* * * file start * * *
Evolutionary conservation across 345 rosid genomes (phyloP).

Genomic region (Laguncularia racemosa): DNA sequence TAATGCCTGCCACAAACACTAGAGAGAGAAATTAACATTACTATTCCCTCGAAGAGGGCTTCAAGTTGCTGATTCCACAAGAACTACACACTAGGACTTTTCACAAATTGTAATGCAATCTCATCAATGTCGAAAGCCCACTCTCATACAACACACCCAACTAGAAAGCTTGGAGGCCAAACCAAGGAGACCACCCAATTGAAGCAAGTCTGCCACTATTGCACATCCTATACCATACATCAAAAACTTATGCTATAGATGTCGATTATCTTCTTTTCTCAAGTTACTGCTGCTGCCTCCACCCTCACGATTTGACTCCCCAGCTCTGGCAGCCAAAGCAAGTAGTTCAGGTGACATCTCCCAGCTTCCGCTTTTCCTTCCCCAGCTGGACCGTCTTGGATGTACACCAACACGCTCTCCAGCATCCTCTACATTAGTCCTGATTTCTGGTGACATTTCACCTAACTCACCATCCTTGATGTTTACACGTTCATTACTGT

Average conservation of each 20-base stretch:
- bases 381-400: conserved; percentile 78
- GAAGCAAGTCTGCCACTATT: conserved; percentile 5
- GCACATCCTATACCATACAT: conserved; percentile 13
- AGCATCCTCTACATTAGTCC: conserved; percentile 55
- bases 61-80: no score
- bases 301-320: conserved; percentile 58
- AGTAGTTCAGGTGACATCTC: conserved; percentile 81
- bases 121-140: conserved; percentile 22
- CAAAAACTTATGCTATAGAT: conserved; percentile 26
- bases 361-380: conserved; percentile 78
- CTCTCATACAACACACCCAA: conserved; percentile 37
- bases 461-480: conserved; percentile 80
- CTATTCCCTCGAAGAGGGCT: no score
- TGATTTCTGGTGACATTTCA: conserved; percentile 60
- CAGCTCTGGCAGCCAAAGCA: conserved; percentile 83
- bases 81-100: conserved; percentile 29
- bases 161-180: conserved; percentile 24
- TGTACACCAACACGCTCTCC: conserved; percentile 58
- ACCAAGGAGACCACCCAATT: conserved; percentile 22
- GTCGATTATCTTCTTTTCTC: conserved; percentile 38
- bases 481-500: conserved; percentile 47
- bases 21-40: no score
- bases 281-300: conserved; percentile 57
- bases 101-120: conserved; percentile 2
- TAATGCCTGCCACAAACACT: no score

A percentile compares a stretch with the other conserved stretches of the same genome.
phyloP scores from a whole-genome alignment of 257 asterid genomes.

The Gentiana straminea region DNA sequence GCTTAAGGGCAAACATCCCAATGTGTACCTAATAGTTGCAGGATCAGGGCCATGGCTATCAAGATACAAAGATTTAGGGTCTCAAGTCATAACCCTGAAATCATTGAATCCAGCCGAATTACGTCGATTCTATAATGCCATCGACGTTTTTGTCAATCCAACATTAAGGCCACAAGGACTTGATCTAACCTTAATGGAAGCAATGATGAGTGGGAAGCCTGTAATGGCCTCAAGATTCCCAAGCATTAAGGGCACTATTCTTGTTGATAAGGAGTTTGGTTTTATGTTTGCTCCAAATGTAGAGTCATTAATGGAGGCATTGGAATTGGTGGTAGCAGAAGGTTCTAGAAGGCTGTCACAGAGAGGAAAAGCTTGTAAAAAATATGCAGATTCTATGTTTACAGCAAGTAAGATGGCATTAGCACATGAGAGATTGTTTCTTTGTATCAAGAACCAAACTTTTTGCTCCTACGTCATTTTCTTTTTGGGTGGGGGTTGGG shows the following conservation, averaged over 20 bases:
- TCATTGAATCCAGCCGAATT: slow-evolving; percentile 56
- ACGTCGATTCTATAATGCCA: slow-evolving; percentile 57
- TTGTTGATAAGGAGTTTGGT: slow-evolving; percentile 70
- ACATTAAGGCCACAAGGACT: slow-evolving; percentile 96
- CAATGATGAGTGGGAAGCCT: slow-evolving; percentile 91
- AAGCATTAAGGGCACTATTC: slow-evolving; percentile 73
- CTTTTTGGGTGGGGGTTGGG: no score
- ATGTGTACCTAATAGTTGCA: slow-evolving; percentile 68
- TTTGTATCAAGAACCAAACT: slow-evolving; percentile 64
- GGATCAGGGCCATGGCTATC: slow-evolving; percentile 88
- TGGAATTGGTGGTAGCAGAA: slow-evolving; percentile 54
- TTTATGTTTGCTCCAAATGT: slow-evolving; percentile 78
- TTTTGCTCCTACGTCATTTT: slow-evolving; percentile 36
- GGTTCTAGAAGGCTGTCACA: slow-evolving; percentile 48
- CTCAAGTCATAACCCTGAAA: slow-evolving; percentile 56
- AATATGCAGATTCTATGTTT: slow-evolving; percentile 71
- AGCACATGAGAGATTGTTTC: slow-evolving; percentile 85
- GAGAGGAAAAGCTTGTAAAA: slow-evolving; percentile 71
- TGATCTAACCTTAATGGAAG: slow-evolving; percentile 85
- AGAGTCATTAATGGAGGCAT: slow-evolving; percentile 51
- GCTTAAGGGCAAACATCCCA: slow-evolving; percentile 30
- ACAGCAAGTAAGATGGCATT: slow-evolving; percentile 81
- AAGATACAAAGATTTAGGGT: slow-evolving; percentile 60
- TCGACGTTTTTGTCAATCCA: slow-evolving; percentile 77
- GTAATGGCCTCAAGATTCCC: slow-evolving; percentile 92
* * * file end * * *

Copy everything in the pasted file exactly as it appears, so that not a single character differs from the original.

Evolutionary conservation across 345 rosid genomes (phyloP).

Genomic region (Laguncularia racemosa): DNA sequence TAATGCCTGCCACAAACACTAGAGAGAGAAATTAACATTACTATTCCCTCGAAGAGGGCTTCAAGTTGCTGATTCCACAAGAACTACACACTAGGACTTTTCACAAATTGTAATGCAATCTCATCAATGTCGAAAGCCCACTCTCATACAACACACCCAACTAGAAAGCTTGGAGGCCAAACCAAGGAGACCACCCAATTGAAGCAAGTCTGCCACTATTGCACATCCTATACCATACATCAAAAACTTATGCTATAGATGTCGATTATCTTCTTTTCTCAAGTTACTGCTGCTGCCTCCACCCTCACGATTTGACTCCCCAGCTCTGGCAGCCAAAGCAAGTAGTTCAGGTGACATCTCCCAGCTTCCGCTTTTCCTTCCCCAGCTGGACCGTCTTGGATGTACACCAACACGCTCTCCAGCATCCTCTACATTAGTCCTGATTTCTGGTGACATTTCACCTAACTCACCATCCTTGATGTTTACACGTTCATTACTGT

Average conservation of each 20-base stretch:
- bases 381-400: conserved; percentile 78
- GAAGCAAGTCTGCCACTATT: conserved; percentile 5
- GCACATCCTATACCATACAT: conserved; percentile 13
- AGCATCCTCTACATTAGTCC: conserved; percentile 55
- bases 61-80: no score
- bases 301-320: conserved; percentile 58
- AGTAGTTCAGGTGACATCTC: conserved; percentile 81
- bases 121-140: conserved; percentile 22
- CAAAAACTTATGCTATAGAT: conserved; percentile 26
- bases 361-380: conserved; percentile 78
- CTCTCATACAACACACCCAA: conserved; percentile 37
- bases 461-480: conserved; percentile 80
- CTATTCCCTCGAAGAGGGCT: no score
- TGATTTCTGGTGACATTTCA: conserved; percentile 60
- CAGCTCTGGCAGCCAAAGCA: conserved; percentile 83
- bases 81-100: conserved; percentile 29
- bases 161-180: conserved; percentile 24
- TGTACACCAACACGCTCTCC: conserved; percentile 58
- ACCAAGGAGACCACCCAATT: conserved; percentile 22
- GTCGATTATCTTCTTTTCTC: conserved; percentile 38
- bases 481-500: conserved; percentile 47
- bases 21-40: no score
- bases 281-300: conserved; percentile 57
- bases 101-120: conserved; percentile 2
- TAATGCCTGCCACAAACACT: no score

A percentile compares a stretch with the other conserved stretches of the same genome.
phyloP scores from a whole-genome alignment of 257 asterid genomes.

The Gentiana straminea region DNA sequence GCTTAAGGGCAAACATCCCAATGTGTACCTAATAGTTGCAGGATCAGGGCCATGGCTATCAAGATACAAAGATTTAGGGTCTCAAGTCATAACCCTGAAATCATTGAATCCAGCCGAATTACGTCGATTCTATAATGCCATCGACGTTTTTGTCAATCCAACATTAAGGCCACAAGGACTTGATCTAACCTTAATGGAAGCAATGATGAGTGGGAAGCCTGTAATGGCCTCAAGATTCCCAAGCATTAAGGGCACTATTCTTGTTGATAAGGAGTTTGGTTTTATGTTTGCTCCAAATGTAGAGTCATTAATGGAGGCATTGGAATTGGTGGTAGCAGAAGGTTCTAGAAGGCTGTCACAGAGAGGAAAAGCTTGTAAAAAATATGCAGATTCTATGTTTACAGCAAGTAAGATGGCATTAGCACATGAGAGATTGTTTCTTTGTATCAAGAACCAAACTTTTTGCTCCTACGTCATTTTCTTTTTGGGTGGGGGTTGGG shows the following conservation, averaged over 20 bases:
- TCATTGAATCCAGCCGAATT: slow-evolving; percentile 56
- ACGTCGATTCTATAATGCCA: slow-evolving; percentile 57
- TTGTTGATAAGGAGTTTGGT: slow-evolving; percentile 70
- ACATTAAGGCCACAAGGACT: slow-evolving; percentile 96
- CAATGATGAGTGGGAAGCCT: slow-evolving; percentile 91
- AAGCATTAAGGGCACTATTC: slow-evolving; percentile 73
- CTTTTTGGGTGGGGGTTGGG: no score
- ATGTGTACCTAATAGTTGCA: slow-evolving; percentile 68
- TTTGTATCAAGAACCAAACT: slow-evolving; percentile 64
- GGATCAGGGCCATGGCTATC: slow-evolving; percentile 88
- TGGAATTGGTGGTAGCAGAA: slow-evolving; percentile 54
- TTTATGTTTGCTCCAAATGT: slow-evolving; percentile 78
- TTTTGCTCCTACGTCATTTT: slow-evolving; percentile 36
- GGTTCTAGAAGGCTGTCACA: slow-evolving; percentile 48
- CTCAAGTCATAACCCTGAAA: slow-evolving; percentile 56
- AATATGCAGATTCTATGTTT: slow-evolving; percentile 71
- AGCACATGAGAGATTGTTTC: slow-evolving; percentile 85
- GAGAGGAAAAGCTTGTAAAA: slow-evolving; percentile 71
- TGATCTAACCTTAATGGAAG: slow-evolving; percentile 85
- AGAGTCATTAATGGAGGCAT: slow-evolving; percentile 51
- GCTTAAGGGCAAACATCCCA: slow-evolving; percentile 30
- ACAGCAAGTAAGATGGCATT: slow-evolving; percentile 81
- AAGATACAAAGATTTAGGGT: slow-evolving; percentile 60
- TCGACGTTTTTGTCAATCCA: slow-evolving; percentile 77
- GTAATGGCCTCAAGATTCCC: slow-evolving; percentile 92